Heat is lost from a warm canister through two heat transfer processes; conduction and convection. Conduction is the flow of heat through materials, from hot to cold. Hot sodalime granules have their heat conducted to adjacent cooler granules, and when encountering the warm walls of the canister, heat passes through the canister walls, and on to the surrounding cold water.

You can think of this conduction as water flowing downhill, down a gravity gradient. But in this case, the downhill is a temperature gradient, from hot to cold. If the outside of the canister was hotter than the inside, heat would flow in the opposite direction, into the canister.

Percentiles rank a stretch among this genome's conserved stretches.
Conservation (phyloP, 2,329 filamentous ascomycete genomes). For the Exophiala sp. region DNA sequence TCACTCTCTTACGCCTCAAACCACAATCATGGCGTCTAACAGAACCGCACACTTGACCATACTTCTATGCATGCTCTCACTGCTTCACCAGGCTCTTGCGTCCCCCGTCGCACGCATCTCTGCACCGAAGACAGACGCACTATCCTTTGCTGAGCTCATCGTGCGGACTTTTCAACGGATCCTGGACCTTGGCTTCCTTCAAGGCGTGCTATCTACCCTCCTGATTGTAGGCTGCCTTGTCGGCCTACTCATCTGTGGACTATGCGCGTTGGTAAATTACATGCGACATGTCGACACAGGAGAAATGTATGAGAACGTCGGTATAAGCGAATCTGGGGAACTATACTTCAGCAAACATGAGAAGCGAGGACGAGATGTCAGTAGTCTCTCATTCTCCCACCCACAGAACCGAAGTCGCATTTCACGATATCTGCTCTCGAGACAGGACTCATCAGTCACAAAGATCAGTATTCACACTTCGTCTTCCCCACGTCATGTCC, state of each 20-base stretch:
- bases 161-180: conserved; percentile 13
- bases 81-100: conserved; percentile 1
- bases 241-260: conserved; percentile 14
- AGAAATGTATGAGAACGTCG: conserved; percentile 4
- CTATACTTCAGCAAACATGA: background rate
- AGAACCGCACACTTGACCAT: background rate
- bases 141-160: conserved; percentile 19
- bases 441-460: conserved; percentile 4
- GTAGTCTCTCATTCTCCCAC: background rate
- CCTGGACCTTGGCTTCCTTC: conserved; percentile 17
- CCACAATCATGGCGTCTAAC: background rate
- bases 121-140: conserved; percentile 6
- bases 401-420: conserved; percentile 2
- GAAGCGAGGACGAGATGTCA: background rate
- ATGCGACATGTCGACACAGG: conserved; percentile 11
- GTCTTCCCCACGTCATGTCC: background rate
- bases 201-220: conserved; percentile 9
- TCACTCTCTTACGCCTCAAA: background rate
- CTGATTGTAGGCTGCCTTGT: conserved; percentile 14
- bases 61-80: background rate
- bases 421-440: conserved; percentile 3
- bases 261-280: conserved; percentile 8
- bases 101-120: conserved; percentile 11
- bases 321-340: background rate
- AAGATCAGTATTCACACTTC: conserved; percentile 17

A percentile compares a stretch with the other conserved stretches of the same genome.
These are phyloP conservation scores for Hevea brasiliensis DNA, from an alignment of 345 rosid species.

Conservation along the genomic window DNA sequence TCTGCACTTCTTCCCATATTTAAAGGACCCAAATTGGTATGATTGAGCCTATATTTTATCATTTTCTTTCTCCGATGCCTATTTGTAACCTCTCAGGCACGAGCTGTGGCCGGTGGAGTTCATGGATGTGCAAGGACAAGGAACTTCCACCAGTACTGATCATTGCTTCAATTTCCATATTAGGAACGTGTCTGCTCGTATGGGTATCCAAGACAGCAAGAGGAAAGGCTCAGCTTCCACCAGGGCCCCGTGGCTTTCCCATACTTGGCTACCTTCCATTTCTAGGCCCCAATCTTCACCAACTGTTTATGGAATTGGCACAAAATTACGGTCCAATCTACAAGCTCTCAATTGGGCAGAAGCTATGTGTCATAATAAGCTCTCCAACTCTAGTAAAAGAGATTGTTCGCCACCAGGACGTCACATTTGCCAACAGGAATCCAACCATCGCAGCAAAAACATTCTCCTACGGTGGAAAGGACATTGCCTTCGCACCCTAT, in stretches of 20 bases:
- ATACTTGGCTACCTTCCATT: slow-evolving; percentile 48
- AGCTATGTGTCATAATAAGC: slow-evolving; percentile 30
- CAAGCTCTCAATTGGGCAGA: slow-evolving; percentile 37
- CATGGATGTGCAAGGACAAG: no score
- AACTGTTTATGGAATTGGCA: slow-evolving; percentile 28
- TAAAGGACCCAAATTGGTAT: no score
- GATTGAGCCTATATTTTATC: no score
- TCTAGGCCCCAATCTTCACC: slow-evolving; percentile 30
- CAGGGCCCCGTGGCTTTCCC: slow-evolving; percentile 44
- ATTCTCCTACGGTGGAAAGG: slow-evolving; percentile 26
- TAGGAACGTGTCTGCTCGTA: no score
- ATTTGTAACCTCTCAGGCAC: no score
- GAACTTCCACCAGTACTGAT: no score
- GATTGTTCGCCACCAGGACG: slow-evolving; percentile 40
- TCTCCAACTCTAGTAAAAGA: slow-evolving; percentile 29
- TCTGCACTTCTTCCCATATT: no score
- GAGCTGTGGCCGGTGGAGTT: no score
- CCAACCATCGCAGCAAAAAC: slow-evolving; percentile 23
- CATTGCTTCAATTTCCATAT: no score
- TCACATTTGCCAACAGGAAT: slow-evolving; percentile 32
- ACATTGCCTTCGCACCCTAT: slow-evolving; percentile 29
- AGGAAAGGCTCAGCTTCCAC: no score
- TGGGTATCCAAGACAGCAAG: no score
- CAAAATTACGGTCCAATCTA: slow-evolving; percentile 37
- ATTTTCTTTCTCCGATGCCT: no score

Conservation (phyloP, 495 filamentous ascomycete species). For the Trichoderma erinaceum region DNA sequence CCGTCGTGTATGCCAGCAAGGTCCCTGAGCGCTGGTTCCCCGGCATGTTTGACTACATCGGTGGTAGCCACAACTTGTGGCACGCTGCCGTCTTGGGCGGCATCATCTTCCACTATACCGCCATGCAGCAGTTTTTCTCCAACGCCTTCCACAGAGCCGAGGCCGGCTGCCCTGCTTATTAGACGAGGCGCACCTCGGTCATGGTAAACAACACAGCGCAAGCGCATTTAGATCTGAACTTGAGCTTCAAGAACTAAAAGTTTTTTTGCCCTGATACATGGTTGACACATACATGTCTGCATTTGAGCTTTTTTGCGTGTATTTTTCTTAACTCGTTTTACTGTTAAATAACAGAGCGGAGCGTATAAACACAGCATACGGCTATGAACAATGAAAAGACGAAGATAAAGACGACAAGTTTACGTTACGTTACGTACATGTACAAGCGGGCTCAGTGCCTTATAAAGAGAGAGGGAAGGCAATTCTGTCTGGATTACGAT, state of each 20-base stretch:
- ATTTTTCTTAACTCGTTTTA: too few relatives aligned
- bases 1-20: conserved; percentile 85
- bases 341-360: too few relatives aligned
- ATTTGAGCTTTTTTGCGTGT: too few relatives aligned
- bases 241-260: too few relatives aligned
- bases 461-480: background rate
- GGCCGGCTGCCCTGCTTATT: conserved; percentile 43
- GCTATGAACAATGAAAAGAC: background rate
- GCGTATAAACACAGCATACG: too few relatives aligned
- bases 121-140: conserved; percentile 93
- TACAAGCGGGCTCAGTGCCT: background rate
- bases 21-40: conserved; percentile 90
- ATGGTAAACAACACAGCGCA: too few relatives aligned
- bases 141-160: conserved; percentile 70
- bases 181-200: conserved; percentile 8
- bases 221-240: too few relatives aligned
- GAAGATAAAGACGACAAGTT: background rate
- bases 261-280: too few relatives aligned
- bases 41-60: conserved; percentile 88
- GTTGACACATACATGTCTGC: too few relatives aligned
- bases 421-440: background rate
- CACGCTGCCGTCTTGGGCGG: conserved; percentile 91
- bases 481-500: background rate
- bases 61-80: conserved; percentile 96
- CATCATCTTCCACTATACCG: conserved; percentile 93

Copper is a better conductor of heat than iron (it has a higher thermal conductivity), explaining why copper skillets are popular for cooking on stoves. Air is a poor conductor of heat, explaining why neoprene rubber wet suits, filled with air bubbles, are good insulators. Air-filled dry suits are an even better insulator.

Chemical absorption reactions heat an otherwise cold canister (yellow is hot, red is warm, black is cold.) (Copyright John R. Clarke, 2014).

Convection is the transfer of heat to a flowing medium, in this case gas. You experience convective cooling when you’re working hard, generating body heat, and a cool dry breeze passes over your skin. Convective cooling can, under those circumstances, be delightful.

When you walk outside on a cold, windy day, convective cooling can be your worst enemy. Meteorologists call it wind chill.